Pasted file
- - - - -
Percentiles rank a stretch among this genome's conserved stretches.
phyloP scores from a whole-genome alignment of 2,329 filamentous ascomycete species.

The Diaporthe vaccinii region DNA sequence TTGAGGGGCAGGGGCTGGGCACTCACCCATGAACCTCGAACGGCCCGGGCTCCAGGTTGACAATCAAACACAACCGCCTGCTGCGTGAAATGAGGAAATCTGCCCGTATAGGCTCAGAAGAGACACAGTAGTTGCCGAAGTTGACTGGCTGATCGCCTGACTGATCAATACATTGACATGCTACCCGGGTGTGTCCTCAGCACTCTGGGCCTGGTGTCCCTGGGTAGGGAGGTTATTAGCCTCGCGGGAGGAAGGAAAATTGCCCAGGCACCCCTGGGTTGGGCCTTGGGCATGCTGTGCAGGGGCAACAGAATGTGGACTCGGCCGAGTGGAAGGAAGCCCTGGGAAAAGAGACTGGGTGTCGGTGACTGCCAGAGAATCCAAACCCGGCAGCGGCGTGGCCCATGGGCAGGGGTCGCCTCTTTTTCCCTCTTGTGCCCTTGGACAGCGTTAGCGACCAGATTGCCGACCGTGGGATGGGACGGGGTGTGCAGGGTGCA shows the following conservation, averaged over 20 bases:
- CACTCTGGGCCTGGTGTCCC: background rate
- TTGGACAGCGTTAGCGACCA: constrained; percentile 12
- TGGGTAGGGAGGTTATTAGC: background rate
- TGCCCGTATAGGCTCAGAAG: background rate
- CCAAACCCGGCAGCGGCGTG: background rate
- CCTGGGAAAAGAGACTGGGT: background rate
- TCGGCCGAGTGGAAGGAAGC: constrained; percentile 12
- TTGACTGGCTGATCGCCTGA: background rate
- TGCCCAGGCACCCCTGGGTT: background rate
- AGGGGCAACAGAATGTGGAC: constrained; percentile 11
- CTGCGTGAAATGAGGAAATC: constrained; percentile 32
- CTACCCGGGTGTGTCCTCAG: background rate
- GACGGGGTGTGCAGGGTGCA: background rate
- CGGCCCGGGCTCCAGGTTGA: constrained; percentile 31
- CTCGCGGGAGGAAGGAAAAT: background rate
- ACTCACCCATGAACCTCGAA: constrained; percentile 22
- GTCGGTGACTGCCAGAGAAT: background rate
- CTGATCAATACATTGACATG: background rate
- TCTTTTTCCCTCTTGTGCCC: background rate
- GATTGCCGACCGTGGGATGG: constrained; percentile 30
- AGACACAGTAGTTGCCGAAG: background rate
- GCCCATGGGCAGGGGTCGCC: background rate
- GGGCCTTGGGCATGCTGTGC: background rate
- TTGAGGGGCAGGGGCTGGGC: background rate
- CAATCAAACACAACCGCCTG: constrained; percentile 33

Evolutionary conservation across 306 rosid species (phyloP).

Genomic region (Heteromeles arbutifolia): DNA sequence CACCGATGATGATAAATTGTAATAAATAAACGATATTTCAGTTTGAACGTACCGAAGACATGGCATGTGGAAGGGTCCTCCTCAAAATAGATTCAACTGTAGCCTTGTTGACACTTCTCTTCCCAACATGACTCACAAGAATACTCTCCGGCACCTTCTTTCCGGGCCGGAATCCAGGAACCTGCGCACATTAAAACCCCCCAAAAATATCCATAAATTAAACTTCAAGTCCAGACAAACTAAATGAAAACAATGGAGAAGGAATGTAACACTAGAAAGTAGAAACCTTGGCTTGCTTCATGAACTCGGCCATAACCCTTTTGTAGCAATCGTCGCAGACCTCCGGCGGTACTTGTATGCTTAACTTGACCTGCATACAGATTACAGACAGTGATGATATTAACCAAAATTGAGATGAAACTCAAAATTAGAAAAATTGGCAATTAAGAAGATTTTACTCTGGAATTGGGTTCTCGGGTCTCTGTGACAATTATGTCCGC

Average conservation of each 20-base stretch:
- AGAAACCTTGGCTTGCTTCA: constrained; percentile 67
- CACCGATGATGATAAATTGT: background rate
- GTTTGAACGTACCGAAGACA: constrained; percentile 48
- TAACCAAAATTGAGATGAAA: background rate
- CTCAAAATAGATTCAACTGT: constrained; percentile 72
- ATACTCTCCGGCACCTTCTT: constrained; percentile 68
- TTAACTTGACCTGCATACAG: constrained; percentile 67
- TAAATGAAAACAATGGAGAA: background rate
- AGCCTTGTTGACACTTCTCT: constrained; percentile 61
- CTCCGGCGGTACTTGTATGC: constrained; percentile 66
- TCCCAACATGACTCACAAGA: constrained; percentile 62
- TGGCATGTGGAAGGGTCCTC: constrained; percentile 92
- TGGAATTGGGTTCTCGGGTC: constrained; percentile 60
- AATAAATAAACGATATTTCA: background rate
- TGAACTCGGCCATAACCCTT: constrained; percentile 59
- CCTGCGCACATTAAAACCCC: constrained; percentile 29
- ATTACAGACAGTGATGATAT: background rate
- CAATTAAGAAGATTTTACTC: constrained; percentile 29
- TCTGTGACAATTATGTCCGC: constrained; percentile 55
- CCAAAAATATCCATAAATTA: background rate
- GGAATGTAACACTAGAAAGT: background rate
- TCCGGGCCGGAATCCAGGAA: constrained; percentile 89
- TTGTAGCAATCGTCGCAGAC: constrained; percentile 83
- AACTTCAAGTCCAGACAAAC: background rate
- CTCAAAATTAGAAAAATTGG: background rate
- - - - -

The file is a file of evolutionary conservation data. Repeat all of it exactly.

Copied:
Percentiles rank a stretch among this genome's conserved stretches.
phyloP scores from a whole-genome alignment of 2,329 filamentous ascomycete species.

The Diaporthe vaccinii region DNA sequence TTGAGGGGCAGGGGCTGGGCACTCACCCATGAACCTCGAACGGCCCGGGCTCCAGGTTGACAATCAAACACAACCGCCTGCTGCGTGAAATGAGGAAATCTGCCCGTATAGGCTCAGAAGAGACACAGTAGTTGCCGAAGTTGACTGGCTGATCGCCTGACTGATCAATACATTGACATGCTACCCGGGTGTGTCCTCAGCACTCTGGGCCTGGTGTCCCTGGGTAGGGAGGTTATTAGCCTCGCGGGAGGAAGGAAAATTGCCCAGGCACCCCTGGGTTGGGCCTTGGGCATGCTGTGCAGGGGCAACAGAATGTGGACTCGGCCGAGTGGAAGGAAGCCCTGGGAAAAGAGACTGGGTGTCGGTGACTGCCAGAGAATCCAAACCCGGCAGCGGCGTGGCCCATGGGCAGGGGTCGCCTCTTTTTCCCTCTTGTGCCCTTGGACAGCGTTAGCGACCAGATTGCCGACCGTGGGATGGGACGGGGTGTGCAGGGTGCA shows the following conservation, averaged over 20 bases:
- CACTCTGGGCCTGGTGTCCC: background rate
- TTGGACAGCGTTAGCGACCA: constrained; percentile 12
- TGGGTAGGGAGGTTATTAGC: background rate
- TGCCCGTATAGGCTCAGAAG: background rate
- CCAAACCCGGCAGCGGCGTG: background rate
- CCTGGGAAAAGAGACTGGGT: background rate
- TCGGCCGAGTGGAAGGAAGC: constrained; percentile 12
- TTGACTGGCTGATCGCCTGA: background rate
- TGCCCAGGCACCCCTGGGTT: background rate
- AGGGGCAACAGAATGTGGAC: constrained; percentile 11
- CTGCGTGAAATGAGGAAATC: constrained; percentile 32
- CTACCCGGGTGTGTCCTCAG: background rate
- GACGGGGTGTGCAGGGTGCA: background rate
- CGGCCCGGGCTCCAGGTTGA: constrained; percentile 31
- CTCGCGGGAGGAAGGAAAAT: background rate
- ACTCACCCATGAACCTCGAA: constrained; percentile 22
- GTCGGTGACTGCCAGAGAAT: background rate
- CTGATCAATACATTGACATG: background rate
- TCTTTTTCCCTCTTGTGCCC: background rate
- GATTGCCGACCGTGGGATGG: constrained; percentile 30
- AGACACAGTAGTTGCCGAAG: background rate
- GCCCATGGGCAGGGGTCGCC: background rate
- GGGCCTTGGGCATGCTGTGC: background rate
- TTGAGGGGCAGGGGCTGGGC: background rate
- CAATCAAACACAACCGCCTG: constrained; percentile 33

Evolutionary conservation across 306 rosid species (phyloP).

Genomic region (Heteromeles arbutifolia): DNA sequence CACCGATGATGATAAATTGTAATAAATAAACGATATTTCAGTTTGAACGTACCGAAGACATGGCATGTGGAAGGGTCCTCCTCAAAATAGATTCAACTGTAGCCTTGTTGACACTTCTCTTCCCAACATGACTCACAAGAATACTCTCCGGCACCTTCTTTCCGGGCCGGAATCCAGGAACCTGCGCACATTAAAACCCCCCAAAAATATCCATAAATTAAACTTCAAGTCCAGACAAACTAAATGAAAACAATGGAGAAGGAATGTAACACTAGAAAGTAGAAACCTTGGCTTGCTTCATGAACTCGGCCATAACCCTTTTGTAGCAATCGTCGCAGACCTCCGGCGGTACTTGTATGCTTAACTTGACCTGCATACAGATTACAGACAGTGATGATATTAACCAAAATTGAGATGAAACTCAAAATTAGAAAAATTGGCAATTAAGAAGATTTTACTCTGGAATTGGGTTCTCGGGTCTCTGTGACAATTATGTCCGC

Average conservation of each 20-base stretch:
- AGAAACCTTGGCTTGCTTCA: constrained; percentile 67
- CACCGATGATGATAAATTGT: background rate
- GTTTGAACGTACCGAAGACA: constrained; percentile 48
- TAACCAAAATTGAGATGAAA: background rate
- CTCAAAATAGATTCAACTGT: constrained; percentile 72
- ATACTCTCCGGCACCTTCTT: constrained; percentile 68
- TTAACTTGACCTGCATACAG: constrained; percentile 67
- TAAATGAAAACAATGGAGAA: background rate
- AGCCTTGTTGACACTTCTCT: constrained; percentile 61
- CTCCGGCGGTACTTGTATGC: constrained; percentile 66
- TCCCAACATGACTCACAAGA: constrained; percentile 62
- TGGCATGTGGAAGGGTCCTC: constrained; percentile 92
- TGGAATTGGGTTCTCGGGTC: constrained; percentile 60
- AATAAATAAACGATATTTCA: background rate
- TGAACTCGGCCATAACCCTT: constrained; percentile 59
- CCTGCGCACATTAAAACCCC: constrained; percentile 29
- ATTACAGACAGTGATGATAT: background rate
- CAATTAAGAAGATTTTACTC: constrained; percentile 29
- TCTGTGACAATTATGTCCGC: constrained; percentile 55
- CCAAAAATATCCATAAATTA: background rate
- GGAATGTAACACTAGAAAGT: background rate
- TCCGGGCCGGAATCCAGGAA: constrained; percentile 89
- TTGTAGCAATCGTCGCAGAC: constrained; percentile 83
- AACTTCAAGTCCAGACAAAC: background rate
- CTCAAAATTAGAAAAATTGG: background rate